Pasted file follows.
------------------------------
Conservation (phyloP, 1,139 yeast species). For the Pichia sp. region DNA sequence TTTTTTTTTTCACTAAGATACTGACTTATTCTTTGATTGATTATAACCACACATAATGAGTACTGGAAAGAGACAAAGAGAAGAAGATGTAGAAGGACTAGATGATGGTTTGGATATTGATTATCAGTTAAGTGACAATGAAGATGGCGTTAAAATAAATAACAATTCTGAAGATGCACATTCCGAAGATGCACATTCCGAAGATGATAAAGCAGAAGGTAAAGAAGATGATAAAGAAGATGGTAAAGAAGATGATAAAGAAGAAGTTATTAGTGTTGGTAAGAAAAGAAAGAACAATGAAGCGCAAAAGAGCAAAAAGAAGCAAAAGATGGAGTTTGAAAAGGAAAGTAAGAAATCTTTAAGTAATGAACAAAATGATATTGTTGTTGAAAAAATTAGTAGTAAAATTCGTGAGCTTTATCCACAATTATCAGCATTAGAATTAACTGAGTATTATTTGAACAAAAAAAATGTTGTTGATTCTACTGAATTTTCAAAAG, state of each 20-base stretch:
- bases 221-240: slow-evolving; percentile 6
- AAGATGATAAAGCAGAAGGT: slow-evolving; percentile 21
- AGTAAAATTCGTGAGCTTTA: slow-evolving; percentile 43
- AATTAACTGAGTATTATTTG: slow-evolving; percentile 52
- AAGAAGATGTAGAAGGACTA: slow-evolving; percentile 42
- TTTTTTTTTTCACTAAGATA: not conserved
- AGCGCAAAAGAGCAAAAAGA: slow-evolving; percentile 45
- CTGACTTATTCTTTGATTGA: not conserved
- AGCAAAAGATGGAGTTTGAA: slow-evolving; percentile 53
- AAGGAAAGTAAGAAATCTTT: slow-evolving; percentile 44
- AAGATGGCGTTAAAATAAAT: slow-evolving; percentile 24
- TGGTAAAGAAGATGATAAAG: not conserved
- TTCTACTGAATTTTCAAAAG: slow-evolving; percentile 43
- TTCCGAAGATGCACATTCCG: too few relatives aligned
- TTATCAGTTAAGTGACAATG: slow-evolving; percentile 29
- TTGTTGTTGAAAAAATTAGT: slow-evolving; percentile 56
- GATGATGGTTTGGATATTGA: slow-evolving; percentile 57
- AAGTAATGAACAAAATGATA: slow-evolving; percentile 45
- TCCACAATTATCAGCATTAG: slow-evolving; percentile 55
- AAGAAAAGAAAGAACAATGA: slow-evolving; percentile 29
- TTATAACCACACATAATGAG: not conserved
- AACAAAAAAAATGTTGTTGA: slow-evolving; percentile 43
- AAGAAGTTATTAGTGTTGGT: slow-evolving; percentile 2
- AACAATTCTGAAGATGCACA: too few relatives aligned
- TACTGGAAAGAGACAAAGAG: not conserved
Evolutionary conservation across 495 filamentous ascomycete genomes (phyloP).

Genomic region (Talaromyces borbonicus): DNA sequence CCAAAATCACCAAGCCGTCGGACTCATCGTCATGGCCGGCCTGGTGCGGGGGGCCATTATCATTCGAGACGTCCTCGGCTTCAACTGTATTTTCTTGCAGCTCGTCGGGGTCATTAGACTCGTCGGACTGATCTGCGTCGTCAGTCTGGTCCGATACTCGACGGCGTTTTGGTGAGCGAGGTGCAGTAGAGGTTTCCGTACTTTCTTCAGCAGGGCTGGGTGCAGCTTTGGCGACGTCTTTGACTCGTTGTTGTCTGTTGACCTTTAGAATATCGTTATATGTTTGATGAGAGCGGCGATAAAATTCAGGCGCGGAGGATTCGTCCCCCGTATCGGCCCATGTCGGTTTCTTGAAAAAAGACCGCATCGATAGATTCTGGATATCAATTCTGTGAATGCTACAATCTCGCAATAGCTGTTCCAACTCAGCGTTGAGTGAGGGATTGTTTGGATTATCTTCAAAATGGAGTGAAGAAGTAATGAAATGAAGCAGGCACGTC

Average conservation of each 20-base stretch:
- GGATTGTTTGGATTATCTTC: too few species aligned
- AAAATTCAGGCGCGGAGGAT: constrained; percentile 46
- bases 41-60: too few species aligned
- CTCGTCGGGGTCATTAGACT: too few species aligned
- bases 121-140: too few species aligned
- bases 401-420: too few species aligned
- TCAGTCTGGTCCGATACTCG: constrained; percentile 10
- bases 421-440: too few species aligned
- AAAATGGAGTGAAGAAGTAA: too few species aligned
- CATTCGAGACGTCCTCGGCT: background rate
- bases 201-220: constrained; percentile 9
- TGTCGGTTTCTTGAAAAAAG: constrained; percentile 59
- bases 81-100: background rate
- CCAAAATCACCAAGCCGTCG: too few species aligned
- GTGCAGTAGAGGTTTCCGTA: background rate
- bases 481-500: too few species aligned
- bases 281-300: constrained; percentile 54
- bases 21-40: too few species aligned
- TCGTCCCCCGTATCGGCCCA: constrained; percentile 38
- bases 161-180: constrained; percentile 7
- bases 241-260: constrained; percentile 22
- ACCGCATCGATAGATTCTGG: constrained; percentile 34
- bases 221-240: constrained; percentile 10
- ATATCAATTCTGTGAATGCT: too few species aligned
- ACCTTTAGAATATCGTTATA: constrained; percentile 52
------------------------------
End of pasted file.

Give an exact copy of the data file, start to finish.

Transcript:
Conservation (phyloP, 1,139 yeast species). For the Pichia sp. region DNA sequence TTTTTTTTTTCACTAAGATACTGACTTATTCTTTGATTGATTATAACCACACATAATGAGTACTGGAAAGAGACAAAGAGAAGAAGATGTAGAAGGACTAGATGATGGTTTGGATATTGATTATCAGTTAAGTGACAATGAAGATGGCGTTAAAATAAATAACAATTCTGAAGATGCACATTCCGAAGATGCACATTCCGAAGATGATAAAGCAGAAGGTAAAGAAGATGATAAAGAAGATGGTAAAGAAGATGATAAAGAAGAAGTTATTAGTGTTGGTAAGAAAAGAAAGAACAATGAAGCGCAAAAGAGCAAAAAGAAGCAAAAGATGGAGTTTGAAAAGGAAAGTAAGAAATCTTTAAGTAATGAACAAAATGATATTGTTGTTGAAAAAATTAGTAGTAAAATTCGTGAGCTTTATCCACAATTATCAGCATTAGAATTAACTGAGTATTATTTGAACAAAAAAAATGTTGTTGATTCTACTGAATTTTCAAAAG, state of each 20-base stretch:
- bases 221-240: slow-evolving; percentile 6
- AAGATGATAAAGCAGAAGGT: slow-evolving; percentile 21
- AGTAAAATTCGTGAGCTTTA: slow-evolving; percentile 43
- AATTAACTGAGTATTATTTG: slow-evolving; percentile 52
- AAGAAGATGTAGAAGGACTA: slow-evolving; percentile 42
- TTTTTTTTTTCACTAAGATA: not conserved
- AGCGCAAAAGAGCAAAAAGA: slow-evolving; percentile 45
- CTGACTTATTCTTTGATTGA: not conserved
- AGCAAAAGATGGAGTTTGAA: slow-evolving; percentile 53
- AAGGAAAGTAAGAAATCTTT: slow-evolving; percentile 44
- AAGATGGCGTTAAAATAAAT: slow-evolving; percentile 24
- TGGTAAAGAAGATGATAAAG: not conserved
- TTCTACTGAATTTTCAAAAG: slow-evolving; percentile 43
- TTCCGAAGATGCACATTCCG: too few relatives aligned
- TTATCAGTTAAGTGACAATG: slow-evolving; percentile 29
- TTGTTGTTGAAAAAATTAGT: slow-evolving; percentile 56
- GATGATGGTTTGGATATTGA: slow-evolving; percentile 57
- AAGTAATGAACAAAATGATA: slow-evolving; percentile 45
- TCCACAATTATCAGCATTAG: slow-evolving; percentile 55
- AAGAAAAGAAAGAACAATGA: slow-evolving; percentile 29
- TTATAACCACACATAATGAG: not conserved
- AACAAAAAAAATGTTGTTGA: slow-evolving; percentile 43
- AAGAAGTTATTAGTGTTGGT: slow-evolving; percentile 2
- AACAATTCTGAAGATGCACA: too few relatives aligned
- TACTGGAAAGAGACAAAGAG: not conserved
Evolutionary conservation across 495 filamentous ascomycete genomes (phyloP).

Genomic region (Talaromyces borbonicus): DNA sequence CCAAAATCACCAAGCCGTCGGACTCATCGTCATGGCCGGCCTGGTGCGGGGGGCCATTATCATTCGAGACGTCCTCGGCTTCAACTGTATTTTCTTGCAGCTCGTCGGGGTCATTAGACTCGTCGGACTGATCTGCGTCGTCAGTCTGGTCCGATACTCGACGGCGTTTTGGTGAGCGAGGTGCAGTAGAGGTTTCCGTACTTTCTTCAGCAGGGCTGGGTGCAGCTTTGGCGACGTCTTTGACTCGTTGTTGTCTGTTGACCTTTAGAATATCGTTATATGTTTGATGAGAGCGGCGATAAAATTCAGGCGCGGAGGATTCGTCCCCCGTATCGGCCCATGTCGGTTTCTTGAAAAAAGACCGCATCGATAGATTCTGGATATCAATTCTGTGAATGCTACAATCTCGCAATAGCTGTTCCAACTCAGCGTTGAGTGAGGGATTGTTTGGATTATCTTCAAAATGGAGTGAAGAAGTAATGAAATGAAGCAGGCACGTC

Average conservation of each 20-base stretch:
- GGATTGTTTGGATTATCTTC: too few species aligned
- AAAATTCAGGCGCGGAGGAT: constrained; percentile 46
- bases 41-60: too few species aligned
- CTCGTCGGGGTCATTAGACT: too few species aligned
- bases 121-140: too few species aligned
- bases 401-420: too few species aligned
- TCAGTCTGGTCCGATACTCG: constrained; percentile 10
- bases 421-440: too few species aligned
- AAAATGGAGTGAAGAAGTAA: too few species aligned
- CATTCGAGACGTCCTCGGCT: background rate
- bases 201-220: constrained; percentile 9
- TGTCGGTTTCTTGAAAAAAG: constrained; percentile 59
- bases 81-100: background rate
- CCAAAATCACCAAGCCGTCG: too few species aligned
- GTGCAGTAGAGGTTTCCGTA: background rate
- bases 481-500: too few species aligned
- bases 281-300: constrained; percentile 54
- bases 21-40: too few species aligned
- TCGTCCCCCGTATCGGCCCA: constrained; percentile 38
- bases 161-180: constrained; percentile 7
- bases 241-260: constrained; percentile 22
- ACCGCATCGATAGATTCTGG: constrained; percentile 34
- bases 221-240: constrained; percentile 10
- ATATCAATTCTGTGAATGCT: too few species aligned
- ACCTTTAGAATATCGTTATA: constrained; percentile 52